For instance, when getting angry at something, instead of letting the feelings accumulate and control me, I would instead take a few deep breaths, then ask myself if getting angry would actually serve a purpose or if it’s just a reflex.
When getting anxious over something, instead of running away from it, I would take a few deep breaths and ask myself if it really was something that should make me anxious or if it’s just a reflex.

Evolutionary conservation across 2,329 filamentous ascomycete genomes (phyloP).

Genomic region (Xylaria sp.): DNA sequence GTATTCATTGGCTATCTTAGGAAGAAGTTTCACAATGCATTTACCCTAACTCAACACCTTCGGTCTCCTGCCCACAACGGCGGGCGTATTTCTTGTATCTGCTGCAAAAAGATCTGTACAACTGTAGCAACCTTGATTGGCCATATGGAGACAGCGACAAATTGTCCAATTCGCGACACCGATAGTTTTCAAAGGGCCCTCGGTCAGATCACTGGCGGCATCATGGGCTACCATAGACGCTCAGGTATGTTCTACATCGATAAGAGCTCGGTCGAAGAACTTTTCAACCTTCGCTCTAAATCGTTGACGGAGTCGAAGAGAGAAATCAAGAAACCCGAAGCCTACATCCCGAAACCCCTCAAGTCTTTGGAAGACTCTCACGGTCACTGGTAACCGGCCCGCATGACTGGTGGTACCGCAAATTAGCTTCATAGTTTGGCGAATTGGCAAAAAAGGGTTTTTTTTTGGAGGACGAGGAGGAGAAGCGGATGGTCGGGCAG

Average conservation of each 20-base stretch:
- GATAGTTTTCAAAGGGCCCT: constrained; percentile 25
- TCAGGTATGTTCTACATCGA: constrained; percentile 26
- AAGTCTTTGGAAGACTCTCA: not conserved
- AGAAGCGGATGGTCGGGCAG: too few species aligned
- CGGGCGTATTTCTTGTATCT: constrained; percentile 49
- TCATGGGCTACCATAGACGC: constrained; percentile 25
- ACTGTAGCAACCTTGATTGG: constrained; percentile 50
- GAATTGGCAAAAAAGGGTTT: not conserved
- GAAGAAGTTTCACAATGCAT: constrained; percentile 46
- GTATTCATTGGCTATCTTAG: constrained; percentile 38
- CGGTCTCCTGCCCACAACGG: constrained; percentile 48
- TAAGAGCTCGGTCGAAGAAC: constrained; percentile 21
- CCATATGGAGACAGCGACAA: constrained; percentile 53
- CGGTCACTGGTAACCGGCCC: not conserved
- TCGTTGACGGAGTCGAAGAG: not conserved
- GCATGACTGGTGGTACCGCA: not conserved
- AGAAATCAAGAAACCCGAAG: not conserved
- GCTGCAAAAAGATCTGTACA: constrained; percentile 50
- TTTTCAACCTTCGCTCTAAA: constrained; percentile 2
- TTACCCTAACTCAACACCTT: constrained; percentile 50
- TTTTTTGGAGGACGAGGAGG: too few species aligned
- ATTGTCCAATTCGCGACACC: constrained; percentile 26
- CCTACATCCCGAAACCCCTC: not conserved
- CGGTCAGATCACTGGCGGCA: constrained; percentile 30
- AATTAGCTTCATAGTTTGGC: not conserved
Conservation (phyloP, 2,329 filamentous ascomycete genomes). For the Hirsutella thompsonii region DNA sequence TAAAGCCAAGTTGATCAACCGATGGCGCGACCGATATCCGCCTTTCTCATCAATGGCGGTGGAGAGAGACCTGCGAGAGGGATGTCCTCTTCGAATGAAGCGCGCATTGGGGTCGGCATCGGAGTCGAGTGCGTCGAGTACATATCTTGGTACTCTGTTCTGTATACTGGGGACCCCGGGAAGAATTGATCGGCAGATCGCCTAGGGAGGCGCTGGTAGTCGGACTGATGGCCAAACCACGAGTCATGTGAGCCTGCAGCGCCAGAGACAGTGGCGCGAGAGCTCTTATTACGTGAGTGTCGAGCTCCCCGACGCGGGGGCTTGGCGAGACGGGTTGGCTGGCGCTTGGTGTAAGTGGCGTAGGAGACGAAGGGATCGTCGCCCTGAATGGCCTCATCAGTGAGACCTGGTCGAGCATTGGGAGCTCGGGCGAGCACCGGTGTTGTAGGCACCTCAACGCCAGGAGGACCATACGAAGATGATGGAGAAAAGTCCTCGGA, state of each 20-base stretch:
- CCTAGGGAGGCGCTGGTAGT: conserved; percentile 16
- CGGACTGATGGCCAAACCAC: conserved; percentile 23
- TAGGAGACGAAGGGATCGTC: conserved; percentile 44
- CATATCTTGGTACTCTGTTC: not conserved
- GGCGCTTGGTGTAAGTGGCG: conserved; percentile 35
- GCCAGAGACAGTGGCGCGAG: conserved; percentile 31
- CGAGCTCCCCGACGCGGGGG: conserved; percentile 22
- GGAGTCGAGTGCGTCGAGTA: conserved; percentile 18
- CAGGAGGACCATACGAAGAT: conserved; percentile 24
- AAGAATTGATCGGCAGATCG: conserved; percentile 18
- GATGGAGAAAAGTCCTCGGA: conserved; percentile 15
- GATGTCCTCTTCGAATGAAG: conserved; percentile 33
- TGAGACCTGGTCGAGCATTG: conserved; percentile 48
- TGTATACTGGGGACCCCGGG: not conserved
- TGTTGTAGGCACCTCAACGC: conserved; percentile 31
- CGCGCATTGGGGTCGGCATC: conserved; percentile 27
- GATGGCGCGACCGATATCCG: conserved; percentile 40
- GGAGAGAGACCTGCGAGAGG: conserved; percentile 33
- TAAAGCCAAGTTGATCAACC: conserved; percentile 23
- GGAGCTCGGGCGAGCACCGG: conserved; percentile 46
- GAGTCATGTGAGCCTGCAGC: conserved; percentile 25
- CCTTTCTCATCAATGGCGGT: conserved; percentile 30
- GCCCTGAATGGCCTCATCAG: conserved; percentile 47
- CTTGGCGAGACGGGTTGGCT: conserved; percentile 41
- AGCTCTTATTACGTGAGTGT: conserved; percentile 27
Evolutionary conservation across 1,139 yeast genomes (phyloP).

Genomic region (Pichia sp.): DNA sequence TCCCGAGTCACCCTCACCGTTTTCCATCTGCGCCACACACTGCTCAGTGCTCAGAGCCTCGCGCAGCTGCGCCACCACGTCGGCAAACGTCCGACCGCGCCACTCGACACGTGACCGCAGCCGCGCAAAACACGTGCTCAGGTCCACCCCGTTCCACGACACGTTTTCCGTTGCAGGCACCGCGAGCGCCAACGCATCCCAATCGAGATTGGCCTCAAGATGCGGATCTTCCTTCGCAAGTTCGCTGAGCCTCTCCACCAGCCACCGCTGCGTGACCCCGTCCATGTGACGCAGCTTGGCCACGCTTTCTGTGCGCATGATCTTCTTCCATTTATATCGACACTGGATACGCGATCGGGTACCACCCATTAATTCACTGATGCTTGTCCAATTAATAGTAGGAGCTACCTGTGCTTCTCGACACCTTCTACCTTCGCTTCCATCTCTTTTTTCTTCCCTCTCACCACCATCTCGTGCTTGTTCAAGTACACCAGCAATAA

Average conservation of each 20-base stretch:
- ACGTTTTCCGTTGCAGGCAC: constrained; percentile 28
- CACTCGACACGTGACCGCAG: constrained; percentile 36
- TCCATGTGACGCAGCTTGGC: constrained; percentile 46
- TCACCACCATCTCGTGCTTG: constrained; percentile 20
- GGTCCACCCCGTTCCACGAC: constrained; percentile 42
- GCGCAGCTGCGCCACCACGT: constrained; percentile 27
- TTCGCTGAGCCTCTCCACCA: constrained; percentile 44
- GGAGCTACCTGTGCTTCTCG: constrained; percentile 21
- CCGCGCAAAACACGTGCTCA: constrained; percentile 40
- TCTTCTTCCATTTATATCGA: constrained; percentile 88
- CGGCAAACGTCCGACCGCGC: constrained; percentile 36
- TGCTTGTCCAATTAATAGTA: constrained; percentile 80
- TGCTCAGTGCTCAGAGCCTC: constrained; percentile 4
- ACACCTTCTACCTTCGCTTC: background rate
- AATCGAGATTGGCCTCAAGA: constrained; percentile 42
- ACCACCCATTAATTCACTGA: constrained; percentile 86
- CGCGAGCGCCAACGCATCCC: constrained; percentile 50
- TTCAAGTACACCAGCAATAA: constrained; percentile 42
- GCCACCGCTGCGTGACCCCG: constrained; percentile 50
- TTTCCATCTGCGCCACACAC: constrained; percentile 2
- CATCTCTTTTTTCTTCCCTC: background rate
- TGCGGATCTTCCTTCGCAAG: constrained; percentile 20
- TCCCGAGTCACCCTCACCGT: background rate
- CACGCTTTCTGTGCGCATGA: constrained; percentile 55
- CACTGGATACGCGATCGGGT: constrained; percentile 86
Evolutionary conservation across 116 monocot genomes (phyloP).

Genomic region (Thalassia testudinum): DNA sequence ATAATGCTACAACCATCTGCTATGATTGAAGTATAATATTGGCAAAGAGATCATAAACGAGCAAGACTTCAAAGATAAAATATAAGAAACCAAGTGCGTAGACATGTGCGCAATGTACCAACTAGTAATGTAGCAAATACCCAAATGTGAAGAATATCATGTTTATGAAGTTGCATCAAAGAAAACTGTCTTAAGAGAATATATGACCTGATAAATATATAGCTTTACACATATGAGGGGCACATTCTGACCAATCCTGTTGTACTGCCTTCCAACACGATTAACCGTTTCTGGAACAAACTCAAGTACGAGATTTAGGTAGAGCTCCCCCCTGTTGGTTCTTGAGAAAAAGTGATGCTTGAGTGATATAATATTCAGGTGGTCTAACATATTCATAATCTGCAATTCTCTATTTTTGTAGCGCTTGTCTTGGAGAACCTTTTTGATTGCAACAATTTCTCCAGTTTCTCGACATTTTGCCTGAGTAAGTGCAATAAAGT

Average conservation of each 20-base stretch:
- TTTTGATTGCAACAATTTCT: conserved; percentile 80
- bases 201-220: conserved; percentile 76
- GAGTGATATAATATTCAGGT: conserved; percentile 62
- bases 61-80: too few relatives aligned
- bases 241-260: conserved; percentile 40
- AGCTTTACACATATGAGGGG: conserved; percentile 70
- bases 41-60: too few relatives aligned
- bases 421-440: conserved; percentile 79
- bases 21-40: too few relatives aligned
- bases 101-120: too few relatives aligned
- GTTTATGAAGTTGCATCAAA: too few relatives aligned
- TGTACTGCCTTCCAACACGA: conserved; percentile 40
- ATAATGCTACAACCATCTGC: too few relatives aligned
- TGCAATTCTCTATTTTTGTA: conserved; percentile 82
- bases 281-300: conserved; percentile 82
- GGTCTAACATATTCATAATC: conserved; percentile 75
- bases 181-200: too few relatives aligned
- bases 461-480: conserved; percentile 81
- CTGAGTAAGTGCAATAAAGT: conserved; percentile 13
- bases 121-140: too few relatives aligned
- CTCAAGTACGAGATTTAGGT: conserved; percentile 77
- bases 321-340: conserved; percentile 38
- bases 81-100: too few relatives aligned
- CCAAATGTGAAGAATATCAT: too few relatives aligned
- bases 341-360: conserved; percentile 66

These are basically if this, then that patterns, where “that” is always an action that encourages mindfulness.
By consistently implementing these patterns throughout the day, we teach the brain to frequently shift into a mindful state of mind, strengthening the intentional parts of the brain (and weakening the impulsive ones).
These patterns are examples of simple, easily-repeatable actions that can lead to bigger changes, so they are an excellent way of getting used to the habit of mindfulness. Indeed, we are focusing on the cue, not the behaviour.